Nobody loves herpes simplex virus type 1, the bug that causes those wretched cold sores. And yet it runs in families, since it tends to be spread by common signs of affection, like kisses and hugs. So maybe it’s fitting that researchers have now used HSV-1 to trace the path of the human family around the globe.
A team at the University of Wisconsin-Madison collected strains of HSV1 from America, Europe, Africa and Asia, teased them apart to decipher their genetic codes, and then compared the strains to one another. Their findings? The African strains all grouped together genetically, as did the European ones, the Asian ones, and all but one strain from America. “What we found follows exactly what the anthropologists have told us, and the molecular geneticists who have analyzed the human genome have told us, about where humans originated and how they spread across the planet,” according to lead researcher Curtis Brandt.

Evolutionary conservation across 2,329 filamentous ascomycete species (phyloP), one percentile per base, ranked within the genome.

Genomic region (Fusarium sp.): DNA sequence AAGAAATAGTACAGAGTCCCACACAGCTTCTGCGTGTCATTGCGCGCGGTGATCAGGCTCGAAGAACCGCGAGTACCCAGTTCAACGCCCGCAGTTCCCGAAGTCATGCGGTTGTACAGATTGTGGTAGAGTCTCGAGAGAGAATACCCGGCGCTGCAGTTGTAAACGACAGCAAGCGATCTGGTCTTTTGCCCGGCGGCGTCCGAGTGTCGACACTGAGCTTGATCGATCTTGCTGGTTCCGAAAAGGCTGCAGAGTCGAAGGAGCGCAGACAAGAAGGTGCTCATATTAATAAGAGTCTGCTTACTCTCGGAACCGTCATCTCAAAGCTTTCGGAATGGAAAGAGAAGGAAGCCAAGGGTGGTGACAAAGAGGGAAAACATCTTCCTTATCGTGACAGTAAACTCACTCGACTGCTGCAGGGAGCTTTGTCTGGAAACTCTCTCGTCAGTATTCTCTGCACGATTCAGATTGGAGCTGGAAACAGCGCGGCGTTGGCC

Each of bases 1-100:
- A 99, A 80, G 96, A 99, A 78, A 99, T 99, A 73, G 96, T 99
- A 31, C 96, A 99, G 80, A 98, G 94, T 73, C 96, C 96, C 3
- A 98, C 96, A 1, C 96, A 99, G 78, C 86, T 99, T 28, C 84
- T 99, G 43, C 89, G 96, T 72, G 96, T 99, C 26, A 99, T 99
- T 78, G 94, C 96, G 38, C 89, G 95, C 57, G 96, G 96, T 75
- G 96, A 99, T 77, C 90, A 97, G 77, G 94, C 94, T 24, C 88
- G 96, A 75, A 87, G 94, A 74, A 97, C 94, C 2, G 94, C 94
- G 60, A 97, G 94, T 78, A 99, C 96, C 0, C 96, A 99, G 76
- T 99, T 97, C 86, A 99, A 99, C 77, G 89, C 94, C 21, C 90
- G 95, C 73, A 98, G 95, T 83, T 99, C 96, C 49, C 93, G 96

The scientists used HSV-1 for their study because it isn’t usually deadly, it’s easy to collect, and the latent infection it causes in unlucky sufferers lasts for life.
Um—but what about that one outlier American infection? It hailed from Texas, and its closest genetic relative was an Asian HSV-1 strain. Because it had genetically diverged from that Asian strain some 15,000 years ago, the researchers surmise it came from a Native American whose ancestors once walked across the Bering Strait land bridge.